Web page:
Image of Europa from the cameras of the Galileo Spacecraft taken on 7 September 1996

 

Copy of PHOTO P-48040 caption issued by JPL Laboratory on 12 November 1996
 

This image shows two views of the trailing hemisphere of Jupiter's ice-covered satellite, Europa. The left image shows the approximate natural colour appearance of Europa. The image on the right is a false-color composite version combining violet, green and infrared images to enhance colour differences in the predominantly water-ice crust of Europa. Dark brown areas represent rocky material derived from the interior, implanted by impact, or from a combination of interior and exterior sources. Bright plains in the polar areas (top and bottom) are shown in tones of blue to distinguish possibly coarse-grained ice (dark blue) from fine-grained ice (light blue). Long, dark lines are fractures in the crust, some of which are more than 3,000 kilometres (1,850 miles) long. The bright feature containing a central dark spot in the lower third of the image is a young impact crater some 50 kilometres (31 miles) in diameter. This crater has been provisionally named 'Pwyll' for the Celtic god of the underworld.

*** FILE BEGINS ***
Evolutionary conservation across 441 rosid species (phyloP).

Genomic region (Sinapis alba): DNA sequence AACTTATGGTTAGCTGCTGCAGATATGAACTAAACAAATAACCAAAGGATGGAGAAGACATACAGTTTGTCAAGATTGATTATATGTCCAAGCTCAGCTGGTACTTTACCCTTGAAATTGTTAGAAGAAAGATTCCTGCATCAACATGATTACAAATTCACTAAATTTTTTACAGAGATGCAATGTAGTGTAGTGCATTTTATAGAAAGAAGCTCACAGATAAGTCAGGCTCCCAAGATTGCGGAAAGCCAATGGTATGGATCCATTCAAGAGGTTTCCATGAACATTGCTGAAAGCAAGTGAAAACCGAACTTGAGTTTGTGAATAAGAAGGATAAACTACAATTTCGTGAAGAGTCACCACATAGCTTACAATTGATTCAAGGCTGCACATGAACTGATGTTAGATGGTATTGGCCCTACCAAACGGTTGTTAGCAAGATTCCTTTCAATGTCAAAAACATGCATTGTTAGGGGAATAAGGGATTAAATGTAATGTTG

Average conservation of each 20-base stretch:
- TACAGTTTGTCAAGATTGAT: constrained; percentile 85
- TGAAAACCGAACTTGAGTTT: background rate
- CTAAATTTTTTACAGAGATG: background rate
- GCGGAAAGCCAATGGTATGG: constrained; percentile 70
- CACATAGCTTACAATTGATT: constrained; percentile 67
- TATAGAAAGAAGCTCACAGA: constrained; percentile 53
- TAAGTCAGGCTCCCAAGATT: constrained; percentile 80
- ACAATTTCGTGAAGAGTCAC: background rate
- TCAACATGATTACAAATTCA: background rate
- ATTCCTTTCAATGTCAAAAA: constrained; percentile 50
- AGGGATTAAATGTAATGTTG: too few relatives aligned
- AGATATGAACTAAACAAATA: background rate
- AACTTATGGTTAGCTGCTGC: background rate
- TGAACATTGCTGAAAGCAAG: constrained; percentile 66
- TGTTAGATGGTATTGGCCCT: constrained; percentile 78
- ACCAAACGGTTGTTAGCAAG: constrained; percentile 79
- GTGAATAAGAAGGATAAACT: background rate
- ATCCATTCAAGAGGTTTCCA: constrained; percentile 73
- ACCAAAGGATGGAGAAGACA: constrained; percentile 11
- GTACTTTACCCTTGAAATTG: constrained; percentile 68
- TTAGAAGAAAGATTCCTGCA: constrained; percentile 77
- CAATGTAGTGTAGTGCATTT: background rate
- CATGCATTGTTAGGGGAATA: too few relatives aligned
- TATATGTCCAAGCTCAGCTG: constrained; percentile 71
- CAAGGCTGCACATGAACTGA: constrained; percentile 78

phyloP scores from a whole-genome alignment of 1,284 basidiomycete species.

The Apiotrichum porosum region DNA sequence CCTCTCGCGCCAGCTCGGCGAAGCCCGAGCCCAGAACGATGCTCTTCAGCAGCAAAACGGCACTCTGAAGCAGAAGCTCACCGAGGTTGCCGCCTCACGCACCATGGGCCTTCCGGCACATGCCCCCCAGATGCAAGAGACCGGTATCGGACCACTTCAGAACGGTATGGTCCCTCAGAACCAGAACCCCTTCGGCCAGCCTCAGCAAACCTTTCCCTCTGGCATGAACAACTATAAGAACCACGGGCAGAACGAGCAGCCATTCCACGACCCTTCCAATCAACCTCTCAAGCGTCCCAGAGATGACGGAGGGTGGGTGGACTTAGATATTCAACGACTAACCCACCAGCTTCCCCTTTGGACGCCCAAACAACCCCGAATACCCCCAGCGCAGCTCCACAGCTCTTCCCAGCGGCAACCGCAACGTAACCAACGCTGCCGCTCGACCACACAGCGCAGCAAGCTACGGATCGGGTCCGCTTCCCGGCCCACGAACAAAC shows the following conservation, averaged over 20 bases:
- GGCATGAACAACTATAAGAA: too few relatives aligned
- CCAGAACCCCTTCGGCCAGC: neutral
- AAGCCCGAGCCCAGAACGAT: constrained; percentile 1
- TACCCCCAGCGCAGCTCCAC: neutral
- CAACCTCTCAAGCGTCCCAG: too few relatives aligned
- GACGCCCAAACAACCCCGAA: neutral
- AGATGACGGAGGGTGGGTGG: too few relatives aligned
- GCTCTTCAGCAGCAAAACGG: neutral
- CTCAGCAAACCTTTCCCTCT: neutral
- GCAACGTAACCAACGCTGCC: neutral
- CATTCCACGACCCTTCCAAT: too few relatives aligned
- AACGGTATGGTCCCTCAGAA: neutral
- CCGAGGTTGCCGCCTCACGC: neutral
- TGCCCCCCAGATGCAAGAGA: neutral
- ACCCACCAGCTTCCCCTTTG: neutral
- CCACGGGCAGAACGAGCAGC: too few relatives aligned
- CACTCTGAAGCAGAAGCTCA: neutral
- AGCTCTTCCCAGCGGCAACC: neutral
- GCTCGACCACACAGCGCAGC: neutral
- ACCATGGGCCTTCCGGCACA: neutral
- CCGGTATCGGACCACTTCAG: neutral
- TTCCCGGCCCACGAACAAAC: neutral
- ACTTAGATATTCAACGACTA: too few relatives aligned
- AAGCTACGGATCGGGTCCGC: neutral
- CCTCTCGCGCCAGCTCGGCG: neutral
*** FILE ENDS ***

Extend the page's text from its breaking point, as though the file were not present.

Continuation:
Europa is about 3,160 kilometres (1,950 miles) in diameter, or about the size of Earth's moon. This image was taken on September 7, 1996, at a range of 677,000 kilometres (417,900 miles) by the solid state imaging television camera onboard the Galileo spacecraft during its second orbit around Jupiter. The image was processed by Deutsche Forschungsanstalt fur Luft- und Raumfahrt e.V., Berlin, Germany.

Information issued 0n 12 November 1996 by

 PUBLIC INFORMATION OFFICE
JET PROPULSION LABORATORY
CALIFORNIA INSTITUTE OF TECHNOLOGY
NATIONAL AERONAUTICS AND SPACE ADMINISTRATION
PASADENA, CALIF. 91109. TELEPHONE (818) 354-5011
http://www.jpl.nasa.gov